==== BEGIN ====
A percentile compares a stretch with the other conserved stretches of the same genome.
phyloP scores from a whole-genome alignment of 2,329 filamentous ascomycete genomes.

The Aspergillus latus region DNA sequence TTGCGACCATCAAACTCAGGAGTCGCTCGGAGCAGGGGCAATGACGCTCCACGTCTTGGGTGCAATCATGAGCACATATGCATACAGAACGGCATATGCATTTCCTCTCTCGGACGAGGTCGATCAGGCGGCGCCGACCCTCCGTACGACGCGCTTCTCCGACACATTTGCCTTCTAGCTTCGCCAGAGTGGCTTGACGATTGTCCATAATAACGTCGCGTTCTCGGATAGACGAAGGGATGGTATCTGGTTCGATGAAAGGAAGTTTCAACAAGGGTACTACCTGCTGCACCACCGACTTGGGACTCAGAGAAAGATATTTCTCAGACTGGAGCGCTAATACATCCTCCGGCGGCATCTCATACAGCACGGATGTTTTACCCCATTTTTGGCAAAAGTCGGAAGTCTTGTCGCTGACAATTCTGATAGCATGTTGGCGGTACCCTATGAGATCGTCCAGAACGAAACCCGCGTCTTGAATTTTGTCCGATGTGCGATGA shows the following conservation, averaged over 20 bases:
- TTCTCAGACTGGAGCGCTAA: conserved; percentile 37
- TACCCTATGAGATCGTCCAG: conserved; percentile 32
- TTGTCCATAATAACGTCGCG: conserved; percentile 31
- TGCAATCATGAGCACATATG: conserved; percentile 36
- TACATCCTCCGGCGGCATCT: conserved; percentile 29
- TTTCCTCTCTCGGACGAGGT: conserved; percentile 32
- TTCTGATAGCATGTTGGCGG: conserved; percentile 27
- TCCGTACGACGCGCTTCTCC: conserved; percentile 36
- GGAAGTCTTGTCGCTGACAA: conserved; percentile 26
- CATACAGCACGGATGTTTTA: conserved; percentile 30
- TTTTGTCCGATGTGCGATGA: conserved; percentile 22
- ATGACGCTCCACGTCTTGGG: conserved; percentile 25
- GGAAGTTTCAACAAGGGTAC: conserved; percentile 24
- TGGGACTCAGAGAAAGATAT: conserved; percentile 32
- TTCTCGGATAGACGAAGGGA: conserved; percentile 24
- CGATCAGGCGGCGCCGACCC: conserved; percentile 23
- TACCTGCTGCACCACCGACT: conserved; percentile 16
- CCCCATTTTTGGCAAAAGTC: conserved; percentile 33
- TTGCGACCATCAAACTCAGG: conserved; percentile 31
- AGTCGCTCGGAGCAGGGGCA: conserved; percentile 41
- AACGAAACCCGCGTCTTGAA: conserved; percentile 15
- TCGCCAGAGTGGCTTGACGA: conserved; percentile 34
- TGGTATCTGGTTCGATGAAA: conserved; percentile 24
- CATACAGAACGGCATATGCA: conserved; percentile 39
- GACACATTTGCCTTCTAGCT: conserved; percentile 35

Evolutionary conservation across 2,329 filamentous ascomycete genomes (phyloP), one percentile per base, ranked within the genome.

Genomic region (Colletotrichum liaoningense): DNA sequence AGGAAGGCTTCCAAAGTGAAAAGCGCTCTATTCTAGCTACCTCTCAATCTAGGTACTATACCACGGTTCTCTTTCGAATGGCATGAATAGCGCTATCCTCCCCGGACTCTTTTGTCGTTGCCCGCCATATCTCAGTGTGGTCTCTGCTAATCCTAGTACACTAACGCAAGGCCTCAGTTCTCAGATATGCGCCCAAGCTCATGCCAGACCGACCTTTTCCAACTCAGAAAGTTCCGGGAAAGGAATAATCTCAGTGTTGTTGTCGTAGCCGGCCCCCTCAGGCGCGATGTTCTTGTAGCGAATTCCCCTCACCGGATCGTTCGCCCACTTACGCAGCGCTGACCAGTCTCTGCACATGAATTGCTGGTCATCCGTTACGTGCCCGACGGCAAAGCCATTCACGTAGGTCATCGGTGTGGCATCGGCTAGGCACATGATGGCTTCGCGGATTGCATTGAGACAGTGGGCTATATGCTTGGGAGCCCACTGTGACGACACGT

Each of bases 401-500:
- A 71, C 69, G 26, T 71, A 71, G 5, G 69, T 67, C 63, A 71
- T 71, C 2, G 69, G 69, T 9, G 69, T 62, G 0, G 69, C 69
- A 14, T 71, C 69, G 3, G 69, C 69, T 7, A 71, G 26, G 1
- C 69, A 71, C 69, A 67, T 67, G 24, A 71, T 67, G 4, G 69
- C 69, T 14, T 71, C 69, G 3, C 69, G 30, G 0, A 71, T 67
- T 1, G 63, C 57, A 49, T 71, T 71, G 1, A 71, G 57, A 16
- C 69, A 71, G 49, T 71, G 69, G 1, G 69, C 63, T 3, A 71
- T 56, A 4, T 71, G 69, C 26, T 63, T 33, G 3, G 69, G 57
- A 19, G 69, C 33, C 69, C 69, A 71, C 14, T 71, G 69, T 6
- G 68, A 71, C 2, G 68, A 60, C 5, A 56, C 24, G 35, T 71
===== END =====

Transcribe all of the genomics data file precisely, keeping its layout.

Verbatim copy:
A percentile compares a stretch with the other conserved stretches of the same genome.
phyloP scores from a whole-genome alignment of 2,329 filamentous ascomycete genomes.

The Aspergillus latus region DNA sequence TTGCGACCATCAAACTCAGGAGTCGCTCGGAGCAGGGGCAATGACGCTCCACGTCTTGGGTGCAATCATGAGCACATATGCATACAGAACGGCATATGCATTTCCTCTCTCGGACGAGGTCGATCAGGCGGCGCCGACCCTCCGTACGACGCGCTTCTCCGACACATTTGCCTTCTAGCTTCGCCAGAGTGGCTTGACGATTGTCCATAATAACGTCGCGTTCTCGGATAGACGAAGGGATGGTATCTGGTTCGATGAAAGGAAGTTTCAACAAGGGTACTACCTGCTGCACCACCGACTTGGGACTCAGAGAAAGATATTTCTCAGACTGGAGCGCTAATACATCCTCCGGCGGCATCTCATACAGCACGGATGTTTTACCCCATTTTTGGCAAAAGTCGGAAGTCTTGTCGCTGACAATTCTGATAGCATGTTGGCGGTACCCTATGAGATCGTCCAGAACGAAACCCGCGTCTTGAATTTTGTCCGATGTGCGATGA shows the following conservation, averaged over 20 bases:
- TTCTCAGACTGGAGCGCTAA: conserved; percentile 37
- TACCCTATGAGATCGTCCAG: conserved; percentile 32
- TTGTCCATAATAACGTCGCG: conserved; percentile 31
- TGCAATCATGAGCACATATG: conserved; percentile 36
- TACATCCTCCGGCGGCATCT: conserved; percentile 29
- TTTCCTCTCTCGGACGAGGT: conserved; percentile 32
- TTCTGATAGCATGTTGGCGG: conserved; percentile 27
- TCCGTACGACGCGCTTCTCC: conserved; percentile 36
- GGAAGTCTTGTCGCTGACAA: conserved; percentile 26
- CATACAGCACGGATGTTTTA: conserved; percentile 30
- TTTTGTCCGATGTGCGATGA: conserved; percentile 22
- ATGACGCTCCACGTCTTGGG: conserved; percentile 25
- GGAAGTTTCAACAAGGGTAC: conserved; percentile 24
- TGGGACTCAGAGAAAGATAT: conserved; percentile 32
- TTCTCGGATAGACGAAGGGA: conserved; percentile 24
- CGATCAGGCGGCGCCGACCC: conserved; percentile 23
- TACCTGCTGCACCACCGACT: conserved; percentile 16
- CCCCATTTTTGGCAAAAGTC: conserved; percentile 33
- TTGCGACCATCAAACTCAGG: conserved; percentile 31
- AGTCGCTCGGAGCAGGGGCA: conserved; percentile 41
- AACGAAACCCGCGTCTTGAA: conserved; percentile 15
- TCGCCAGAGTGGCTTGACGA: conserved; percentile 34
- TGGTATCTGGTTCGATGAAA: conserved; percentile 24
- CATACAGAACGGCATATGCA: conserved; percentile 39
- GACACATTTGCCTTCTAGCT: conserved; percentile 35

Evolutionary conservation across 2,329 filamentous ascomycete genomes (phyloP), one percentile per base, ranked within the genome.

Genomic region (Colletotrichum liaoningense): DNA sequence AGGAAGGCTTCCAAAGTGAAAAGCGCTCTATTCTAGCTACCTCTCAATCTAGGTACTATACCACGGTTCTCTTTCGAATGGCATGAATAGCGCTATCCTCCCCGGACTCTTTTGTCGTTGCCCGCCATATCTCAGTGTGGTCTCTGCTAATCCTAGTACACTAACGCAAGGCCTCAGTTCTCAGATATGCGCCCAAGCTCATGCCAGACCGACCTTTTCCAACTCAGAAAGTTCCGGGAAAGGAATAATCTCAGTGTTGTTGTCGTAGCCGGCCCCCTCAGGCGCGATGTTCTTGTAGCGAATTCCCCTCACCGGATCGTTCGCCCACTTACGCAGCGCTGACCAGTCTCTGCACATGAATTGCTGGTCATCCGTTACGTGCCCGACGGCAAAGCCATTCACGTAGGTCATCGGTGTGGCATCGGCTAGGCACATGATGGCTTCGCGGATTGCATTGAGACAGTGGGCTATATGCTTGGGAGCCCACTGTGACGACACGT

Each of bases 401-500:
- A 71, C 69, G 26, T 71, A 71, G 5, G 69, T 67, C 63, A 71
- T 71, C 2, G 69, G 69, T 9, G 69, T 62, G 0, G 69, C 69
- A 14, T 71, C 69, G 3, G 69, C 69, T 7, A 71, G 26, G 1
- C 69, A 71, C 69, A 67, T 67, G 24, A 71, T 67, G 4, G 69
- C 69, T 14, T 71, C 69, G 3, C 69, G 30, G 0, A 71, T 67
- T 1, G 63, C 57, A 49, T 71, T 71, G 1, A 71, G 57, A 16
- C 69, A 71, G 49, T 71, G 69, G 1, G 69, C 63, T 3, A 71
- T 56, A 4, T 71, G 69, C 26, T 63, T 33, G 3, G 69, G 57
- A 19, G 69, C 33, C 69, C 69, A 71, C 14, T 71, G 69, T 6
- G 68, A 71, C 2, G 68, A 60, C 5, A 56, C 24, G 35, T 71